It should be recalled that almost seven months have passed since clashes erupted in the Sudan between the Sudanese Armed Forces and the powerful paramilitary grouping of the Rapid Reaction Force, and there is still no sign of a resolution or clear winner. As the parties failed to reach an agreement on a permanent ceasefire in the early days of the conflict, it became inevitable that the clashes would escalate into the current bloody civil war. Unfortunately, as the war continues, Sudan is likely to become even more fragmented and the number of groups involved is likely to increase. This will increase violence throughout the country and increase the scale and duration of the war.
Meanwhile, the humanitarian disaster that the war has inflicted on the ordinary people of Sudan has reached catastrophic proportions. According to the latest estimates, several major cities have been destroyed, more than 5 million people have been displaced, some 9,000 have been killed and more than 12,000 injured. It is also alarming that cases of dengue fever, measles, malaria and cholera have been reported, especially since almost 70 per cent of health facilities in the affected areas are currently not operational. Continued conflict could lead to a complete collapse of the health system in the Sudan, and this could lead to larger outbreaks of disease that would affect other countries as well.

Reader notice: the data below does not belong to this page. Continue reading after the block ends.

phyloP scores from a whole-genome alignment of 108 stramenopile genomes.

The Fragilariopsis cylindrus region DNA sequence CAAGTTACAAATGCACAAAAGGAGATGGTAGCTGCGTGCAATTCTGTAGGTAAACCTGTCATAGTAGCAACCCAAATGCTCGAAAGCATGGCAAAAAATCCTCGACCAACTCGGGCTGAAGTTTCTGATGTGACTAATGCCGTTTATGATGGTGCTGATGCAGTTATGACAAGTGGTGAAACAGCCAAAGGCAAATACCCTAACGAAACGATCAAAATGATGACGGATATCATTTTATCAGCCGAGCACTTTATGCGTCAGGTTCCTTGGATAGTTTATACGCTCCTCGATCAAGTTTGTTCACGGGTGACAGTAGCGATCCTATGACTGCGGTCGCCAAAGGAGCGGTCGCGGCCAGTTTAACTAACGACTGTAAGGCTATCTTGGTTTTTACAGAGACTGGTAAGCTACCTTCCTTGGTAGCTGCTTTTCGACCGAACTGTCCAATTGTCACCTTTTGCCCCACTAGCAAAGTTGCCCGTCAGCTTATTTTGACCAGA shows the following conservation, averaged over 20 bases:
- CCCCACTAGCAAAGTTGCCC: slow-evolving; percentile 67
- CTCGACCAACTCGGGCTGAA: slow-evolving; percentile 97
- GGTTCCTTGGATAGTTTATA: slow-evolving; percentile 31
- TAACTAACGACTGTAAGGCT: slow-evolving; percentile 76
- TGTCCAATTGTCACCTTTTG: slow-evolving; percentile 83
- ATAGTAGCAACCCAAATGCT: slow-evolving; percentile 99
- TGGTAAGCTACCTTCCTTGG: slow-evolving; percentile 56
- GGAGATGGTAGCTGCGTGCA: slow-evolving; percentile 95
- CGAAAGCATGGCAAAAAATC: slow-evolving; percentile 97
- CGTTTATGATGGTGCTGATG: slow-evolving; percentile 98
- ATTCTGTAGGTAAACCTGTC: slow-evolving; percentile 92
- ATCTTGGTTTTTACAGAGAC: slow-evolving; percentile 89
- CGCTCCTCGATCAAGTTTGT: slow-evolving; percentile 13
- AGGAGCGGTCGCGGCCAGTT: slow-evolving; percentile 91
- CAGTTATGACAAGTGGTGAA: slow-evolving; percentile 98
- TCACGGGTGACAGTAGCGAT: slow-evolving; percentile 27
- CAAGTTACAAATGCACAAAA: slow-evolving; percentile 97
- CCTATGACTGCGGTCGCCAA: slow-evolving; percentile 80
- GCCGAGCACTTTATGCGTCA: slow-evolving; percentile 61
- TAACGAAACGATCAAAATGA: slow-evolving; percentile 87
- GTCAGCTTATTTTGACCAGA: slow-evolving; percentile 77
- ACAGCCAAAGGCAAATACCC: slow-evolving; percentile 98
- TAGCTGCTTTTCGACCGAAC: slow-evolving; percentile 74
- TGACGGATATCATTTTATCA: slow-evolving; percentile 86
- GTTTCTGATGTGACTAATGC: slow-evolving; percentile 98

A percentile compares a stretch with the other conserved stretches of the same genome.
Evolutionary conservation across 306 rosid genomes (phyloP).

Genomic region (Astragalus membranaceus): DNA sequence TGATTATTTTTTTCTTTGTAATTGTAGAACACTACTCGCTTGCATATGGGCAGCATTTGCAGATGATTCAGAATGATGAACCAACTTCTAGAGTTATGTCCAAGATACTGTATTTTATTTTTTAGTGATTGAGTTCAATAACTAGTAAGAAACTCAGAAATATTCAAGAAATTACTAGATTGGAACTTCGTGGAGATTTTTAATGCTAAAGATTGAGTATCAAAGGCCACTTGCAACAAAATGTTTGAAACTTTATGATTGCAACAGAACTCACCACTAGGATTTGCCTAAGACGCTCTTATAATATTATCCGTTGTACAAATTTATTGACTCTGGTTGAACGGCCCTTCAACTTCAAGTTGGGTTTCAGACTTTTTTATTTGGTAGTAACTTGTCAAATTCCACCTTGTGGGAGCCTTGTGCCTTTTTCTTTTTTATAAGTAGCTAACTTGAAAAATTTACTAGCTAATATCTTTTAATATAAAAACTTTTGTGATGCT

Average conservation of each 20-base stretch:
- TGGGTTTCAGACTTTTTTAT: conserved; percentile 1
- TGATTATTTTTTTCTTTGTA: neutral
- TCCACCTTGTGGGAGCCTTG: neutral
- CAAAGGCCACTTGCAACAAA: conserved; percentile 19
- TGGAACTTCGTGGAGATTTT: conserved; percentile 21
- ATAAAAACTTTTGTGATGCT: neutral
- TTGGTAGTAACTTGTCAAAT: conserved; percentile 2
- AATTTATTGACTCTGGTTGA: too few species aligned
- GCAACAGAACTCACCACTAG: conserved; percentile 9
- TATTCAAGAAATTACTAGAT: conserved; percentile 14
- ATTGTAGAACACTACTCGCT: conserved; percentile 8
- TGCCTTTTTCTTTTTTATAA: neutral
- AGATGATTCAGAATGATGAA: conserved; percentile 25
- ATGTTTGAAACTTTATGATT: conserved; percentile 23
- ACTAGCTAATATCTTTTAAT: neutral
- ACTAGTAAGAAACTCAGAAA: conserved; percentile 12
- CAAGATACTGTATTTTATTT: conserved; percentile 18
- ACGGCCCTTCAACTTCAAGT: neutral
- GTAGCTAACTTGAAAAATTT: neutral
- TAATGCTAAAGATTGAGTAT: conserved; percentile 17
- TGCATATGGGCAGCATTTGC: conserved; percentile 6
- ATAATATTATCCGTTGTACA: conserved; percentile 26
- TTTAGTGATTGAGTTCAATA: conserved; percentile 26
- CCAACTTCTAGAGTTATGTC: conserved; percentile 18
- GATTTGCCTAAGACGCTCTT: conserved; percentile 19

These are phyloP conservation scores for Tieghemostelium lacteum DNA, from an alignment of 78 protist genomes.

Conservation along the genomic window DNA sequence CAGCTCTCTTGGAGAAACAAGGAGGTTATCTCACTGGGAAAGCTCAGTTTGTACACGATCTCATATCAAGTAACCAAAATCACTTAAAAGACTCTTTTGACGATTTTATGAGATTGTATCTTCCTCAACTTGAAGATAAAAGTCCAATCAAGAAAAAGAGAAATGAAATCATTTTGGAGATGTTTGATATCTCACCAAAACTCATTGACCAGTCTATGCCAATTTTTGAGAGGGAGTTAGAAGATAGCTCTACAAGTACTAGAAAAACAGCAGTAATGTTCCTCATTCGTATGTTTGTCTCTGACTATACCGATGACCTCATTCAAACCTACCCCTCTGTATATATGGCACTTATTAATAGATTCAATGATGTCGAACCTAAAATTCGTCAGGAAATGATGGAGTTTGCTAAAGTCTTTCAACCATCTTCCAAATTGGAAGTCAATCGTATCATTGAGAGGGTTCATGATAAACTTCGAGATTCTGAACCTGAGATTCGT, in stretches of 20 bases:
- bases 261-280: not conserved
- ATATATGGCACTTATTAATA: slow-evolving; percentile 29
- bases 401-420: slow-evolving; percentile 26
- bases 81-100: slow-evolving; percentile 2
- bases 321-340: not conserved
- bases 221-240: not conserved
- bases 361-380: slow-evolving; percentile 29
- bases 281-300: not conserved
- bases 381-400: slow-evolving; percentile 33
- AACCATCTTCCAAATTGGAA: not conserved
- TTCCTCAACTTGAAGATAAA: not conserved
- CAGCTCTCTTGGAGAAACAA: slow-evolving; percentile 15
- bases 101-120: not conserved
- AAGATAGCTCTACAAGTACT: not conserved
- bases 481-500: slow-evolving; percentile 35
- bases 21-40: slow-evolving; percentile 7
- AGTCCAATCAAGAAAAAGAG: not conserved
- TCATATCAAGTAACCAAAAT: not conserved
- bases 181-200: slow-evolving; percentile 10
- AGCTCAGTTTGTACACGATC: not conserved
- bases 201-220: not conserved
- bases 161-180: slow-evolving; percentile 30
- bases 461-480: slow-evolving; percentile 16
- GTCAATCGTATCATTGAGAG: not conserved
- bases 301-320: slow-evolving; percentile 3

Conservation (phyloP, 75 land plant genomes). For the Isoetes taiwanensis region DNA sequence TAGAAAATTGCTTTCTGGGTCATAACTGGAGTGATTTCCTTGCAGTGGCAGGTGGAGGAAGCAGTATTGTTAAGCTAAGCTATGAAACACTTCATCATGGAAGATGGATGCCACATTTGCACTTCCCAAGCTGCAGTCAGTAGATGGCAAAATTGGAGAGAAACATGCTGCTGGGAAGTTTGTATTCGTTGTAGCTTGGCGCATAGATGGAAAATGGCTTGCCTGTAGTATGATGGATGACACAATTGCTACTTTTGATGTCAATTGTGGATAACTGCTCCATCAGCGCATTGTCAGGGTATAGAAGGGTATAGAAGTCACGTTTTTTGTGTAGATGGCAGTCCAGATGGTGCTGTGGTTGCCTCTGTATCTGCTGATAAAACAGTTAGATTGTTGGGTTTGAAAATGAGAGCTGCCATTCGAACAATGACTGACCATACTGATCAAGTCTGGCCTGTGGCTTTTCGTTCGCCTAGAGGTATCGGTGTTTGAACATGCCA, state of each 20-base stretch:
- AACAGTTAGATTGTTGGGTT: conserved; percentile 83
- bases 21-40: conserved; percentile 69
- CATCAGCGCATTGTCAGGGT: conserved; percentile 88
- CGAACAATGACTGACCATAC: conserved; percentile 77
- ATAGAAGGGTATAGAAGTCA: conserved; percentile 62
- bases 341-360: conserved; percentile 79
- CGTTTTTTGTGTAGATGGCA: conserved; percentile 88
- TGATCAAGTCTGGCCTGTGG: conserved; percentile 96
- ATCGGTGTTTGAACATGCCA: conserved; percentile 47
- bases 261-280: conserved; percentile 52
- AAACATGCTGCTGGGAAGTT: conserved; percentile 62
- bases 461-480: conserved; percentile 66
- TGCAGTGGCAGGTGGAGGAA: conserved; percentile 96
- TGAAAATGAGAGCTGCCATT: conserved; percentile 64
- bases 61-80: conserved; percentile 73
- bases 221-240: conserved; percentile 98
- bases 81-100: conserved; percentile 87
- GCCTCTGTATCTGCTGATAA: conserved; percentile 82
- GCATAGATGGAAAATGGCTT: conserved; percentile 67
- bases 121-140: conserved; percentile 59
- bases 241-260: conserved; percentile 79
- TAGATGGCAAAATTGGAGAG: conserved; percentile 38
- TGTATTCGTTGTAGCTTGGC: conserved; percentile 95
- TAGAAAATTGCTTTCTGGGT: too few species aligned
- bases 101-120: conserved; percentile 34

It is important to note that children, the most vulnerable group in society, tend to be the most affected by civil war. Already some 20 million children have been affected across the Sudan by the closure of schools, while 14 million children are in dire need of life-saving humanitarian support. The recruitment of children as soldiers has also been documented in Sudan. According to the Darfur Bar Association, there have been reported cases of child soldiers fighting on both sides of the conflict.